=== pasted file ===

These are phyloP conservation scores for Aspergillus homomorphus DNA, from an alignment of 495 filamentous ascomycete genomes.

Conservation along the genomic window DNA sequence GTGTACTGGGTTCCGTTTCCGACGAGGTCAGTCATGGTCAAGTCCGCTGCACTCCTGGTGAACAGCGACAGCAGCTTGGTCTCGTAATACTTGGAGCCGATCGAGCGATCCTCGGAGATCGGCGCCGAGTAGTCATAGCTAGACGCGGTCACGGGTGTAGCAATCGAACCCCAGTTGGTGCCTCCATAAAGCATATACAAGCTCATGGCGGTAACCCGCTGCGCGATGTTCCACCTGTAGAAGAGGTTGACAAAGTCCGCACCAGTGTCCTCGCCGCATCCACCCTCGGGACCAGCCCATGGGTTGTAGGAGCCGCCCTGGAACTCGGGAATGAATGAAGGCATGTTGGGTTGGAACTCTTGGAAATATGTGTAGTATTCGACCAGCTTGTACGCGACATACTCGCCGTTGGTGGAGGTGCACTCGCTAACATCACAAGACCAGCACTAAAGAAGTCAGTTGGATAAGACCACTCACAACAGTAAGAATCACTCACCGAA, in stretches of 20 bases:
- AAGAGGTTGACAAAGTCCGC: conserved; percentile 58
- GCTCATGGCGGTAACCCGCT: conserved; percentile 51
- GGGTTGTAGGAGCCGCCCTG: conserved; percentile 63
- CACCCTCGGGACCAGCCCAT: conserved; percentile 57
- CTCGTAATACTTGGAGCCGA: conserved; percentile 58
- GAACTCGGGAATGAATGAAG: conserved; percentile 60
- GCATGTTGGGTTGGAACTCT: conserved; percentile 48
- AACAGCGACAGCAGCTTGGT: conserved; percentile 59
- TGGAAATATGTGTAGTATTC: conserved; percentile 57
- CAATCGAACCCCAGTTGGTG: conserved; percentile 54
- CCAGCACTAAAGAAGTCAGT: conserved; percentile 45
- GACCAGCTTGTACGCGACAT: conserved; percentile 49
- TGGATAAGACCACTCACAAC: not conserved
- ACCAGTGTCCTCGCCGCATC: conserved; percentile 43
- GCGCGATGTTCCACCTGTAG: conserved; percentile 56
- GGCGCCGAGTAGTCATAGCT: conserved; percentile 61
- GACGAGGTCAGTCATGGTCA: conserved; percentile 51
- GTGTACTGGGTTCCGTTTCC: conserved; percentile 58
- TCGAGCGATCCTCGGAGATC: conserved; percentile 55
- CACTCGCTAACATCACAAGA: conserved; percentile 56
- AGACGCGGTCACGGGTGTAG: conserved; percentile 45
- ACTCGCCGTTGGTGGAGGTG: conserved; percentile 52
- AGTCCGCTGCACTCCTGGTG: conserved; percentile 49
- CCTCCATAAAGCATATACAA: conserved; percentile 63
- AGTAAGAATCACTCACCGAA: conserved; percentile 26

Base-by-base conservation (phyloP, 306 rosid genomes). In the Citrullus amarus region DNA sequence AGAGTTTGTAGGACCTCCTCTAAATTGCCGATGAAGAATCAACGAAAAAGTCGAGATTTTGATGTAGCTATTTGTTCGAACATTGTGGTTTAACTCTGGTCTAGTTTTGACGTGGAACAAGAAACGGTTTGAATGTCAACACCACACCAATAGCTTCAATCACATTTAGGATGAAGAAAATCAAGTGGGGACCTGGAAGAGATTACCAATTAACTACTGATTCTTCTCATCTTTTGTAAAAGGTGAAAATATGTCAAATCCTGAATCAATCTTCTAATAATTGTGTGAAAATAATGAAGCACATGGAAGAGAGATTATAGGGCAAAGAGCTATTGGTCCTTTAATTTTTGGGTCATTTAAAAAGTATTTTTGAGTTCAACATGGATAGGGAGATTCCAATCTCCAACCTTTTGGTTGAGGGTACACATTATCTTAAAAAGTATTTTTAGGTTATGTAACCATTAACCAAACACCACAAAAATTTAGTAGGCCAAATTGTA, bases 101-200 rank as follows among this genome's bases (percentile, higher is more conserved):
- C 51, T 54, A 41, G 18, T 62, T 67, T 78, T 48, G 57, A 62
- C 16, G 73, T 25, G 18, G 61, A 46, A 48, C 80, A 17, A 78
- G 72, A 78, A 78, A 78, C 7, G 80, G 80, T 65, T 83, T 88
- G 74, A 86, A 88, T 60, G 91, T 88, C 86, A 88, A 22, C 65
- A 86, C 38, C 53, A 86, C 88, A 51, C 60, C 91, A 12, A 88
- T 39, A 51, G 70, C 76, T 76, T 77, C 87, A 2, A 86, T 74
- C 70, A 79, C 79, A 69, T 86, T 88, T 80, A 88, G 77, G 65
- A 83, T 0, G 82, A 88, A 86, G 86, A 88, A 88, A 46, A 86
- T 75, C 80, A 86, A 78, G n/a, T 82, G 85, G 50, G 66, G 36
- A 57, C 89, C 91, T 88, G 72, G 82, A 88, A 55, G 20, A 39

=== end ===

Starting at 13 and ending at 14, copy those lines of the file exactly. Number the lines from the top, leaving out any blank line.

- CCAGCACTAAAGAAGTCAGT: conserved; percentile 45
- GACCAGCTTGTACGCGACAT: conserved; percentile 49